Raking it in
Part of the reason Etheridge is so engaged in retail politics is that he can’t match Dalton’s fundraising.
Dalton has raised $1.4 million, giving him a more than 4-1 advantage over Etheridge, who has raised $310,000. Faison raised only $11,545.
North Carolina residents have been four times as likely to see a Dalton TV commercial as an Etheridge commercial during the primary, although in the final week, Etheridge has finally been able to match Dalton.
Dalton has raised his money from large and medium donors. Etheridge has only been able to out raise Dalton among donors who gave less than $100, according to an analysis of campaign-finance records.
Dalton has been able to win over many more traditional Democratic givers who had contributed to Perdue, people such as Raleigh lawyer David Kirby, Greenville lawyer Tom Taft, Raleigh construction executive Fred Mills, Jacksonville businessman Louis Sewell, retired News & Observer publisher Frank Daniels Jr., state Cultural Resources Secretary Linda Carlisle, Raleigh lawyer Robert Zaytoun, and SAS founder Jim Goodnight and his philanthropist wife, Anne Goodnight.
A last-minute argument
Most observers think the TV campaign, fueled by the big money edge, is the reason Dalton has surged in several polls in the final weeks of the campaign.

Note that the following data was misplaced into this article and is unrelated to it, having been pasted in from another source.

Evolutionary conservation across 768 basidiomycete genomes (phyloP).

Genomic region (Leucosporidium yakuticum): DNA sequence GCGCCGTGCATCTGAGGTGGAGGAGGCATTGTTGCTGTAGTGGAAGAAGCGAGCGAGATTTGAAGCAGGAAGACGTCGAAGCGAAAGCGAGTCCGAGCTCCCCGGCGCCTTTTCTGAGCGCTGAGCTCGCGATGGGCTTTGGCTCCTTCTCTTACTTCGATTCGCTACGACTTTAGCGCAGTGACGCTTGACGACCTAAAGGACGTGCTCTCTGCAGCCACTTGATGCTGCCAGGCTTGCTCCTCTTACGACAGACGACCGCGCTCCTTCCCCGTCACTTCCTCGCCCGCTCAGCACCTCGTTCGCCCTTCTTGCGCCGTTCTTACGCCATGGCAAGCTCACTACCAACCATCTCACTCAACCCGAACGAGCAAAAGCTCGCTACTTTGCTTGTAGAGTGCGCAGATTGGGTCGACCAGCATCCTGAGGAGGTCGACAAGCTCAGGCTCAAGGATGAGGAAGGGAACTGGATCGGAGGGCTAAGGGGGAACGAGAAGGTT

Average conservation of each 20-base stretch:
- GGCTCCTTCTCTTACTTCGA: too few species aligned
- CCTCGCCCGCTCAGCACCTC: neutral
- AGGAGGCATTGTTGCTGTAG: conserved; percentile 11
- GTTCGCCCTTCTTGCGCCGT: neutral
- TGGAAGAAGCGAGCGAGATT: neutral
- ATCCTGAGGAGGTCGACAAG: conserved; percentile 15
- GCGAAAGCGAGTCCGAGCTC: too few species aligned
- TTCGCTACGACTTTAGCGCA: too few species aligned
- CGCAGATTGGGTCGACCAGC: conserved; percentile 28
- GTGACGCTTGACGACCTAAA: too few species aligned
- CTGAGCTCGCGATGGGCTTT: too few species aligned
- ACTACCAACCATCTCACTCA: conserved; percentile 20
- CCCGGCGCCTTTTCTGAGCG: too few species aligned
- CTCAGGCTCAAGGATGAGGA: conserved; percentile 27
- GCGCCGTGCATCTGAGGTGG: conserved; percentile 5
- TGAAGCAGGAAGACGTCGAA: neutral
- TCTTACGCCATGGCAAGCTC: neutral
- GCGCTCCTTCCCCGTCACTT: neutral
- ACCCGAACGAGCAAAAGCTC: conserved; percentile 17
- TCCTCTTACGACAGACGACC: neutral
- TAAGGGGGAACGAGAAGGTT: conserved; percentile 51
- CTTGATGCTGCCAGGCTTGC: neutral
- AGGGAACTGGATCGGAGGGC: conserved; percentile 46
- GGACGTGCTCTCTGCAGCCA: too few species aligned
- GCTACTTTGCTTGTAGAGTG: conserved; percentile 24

Dalton has spent much of his time attending private fundraisers or working the phones to raise money to pay for his advertising campaign.
During the past week, for example, Dalton had only two public political appearances – a speech to senior Democrats in Statesville and the Liston Ramsey Spring Gala in Asheville, both Saturday.
Dalton, who participated in three televised debates, on Saturday continued to plug away on his theme that he had the experience to link education and jobs.
“Jobs and education are the two key issues,” Dalton said in an interview between campaign stops. “Of my two opponents, one talks a lot about jobs and the other talks a lot about education. I am the only candidate who talks about the intersection of jobs and education, and I’m the one candidate who has a record of using creativity and innovation to improve both the environment for jobs and education.”
Meanwhile, Dalton’s campaign late last week sent out mailings criticizing Etheridge’s votes in Congress, saying he voted to extend the Bush tax cuts in 2010.
Etheridge responded by not only defending his vote, but using it to link himself with President Barack Obama, who remains popular among Democratic primary voters. On Saturday, his campaign began airing a TV commercial showing Etheridge with Obama, saying, “Walter Dalton is attacking Bob Etheridge for supporting Barack Obama in Congress.”
The ad says that Etheridge backed extension of the Bush tax break at Obama’s request in order to extend middle class tax breaks. The ad ends: “Walter Dalton, tell the truth.”
Dalton said Saturday that he stands by the ad, saying it calls into question a series of pro-Bush votes by Etheridge. Dalton has also criticized Etheridge’s support of a 2001 trade agreement.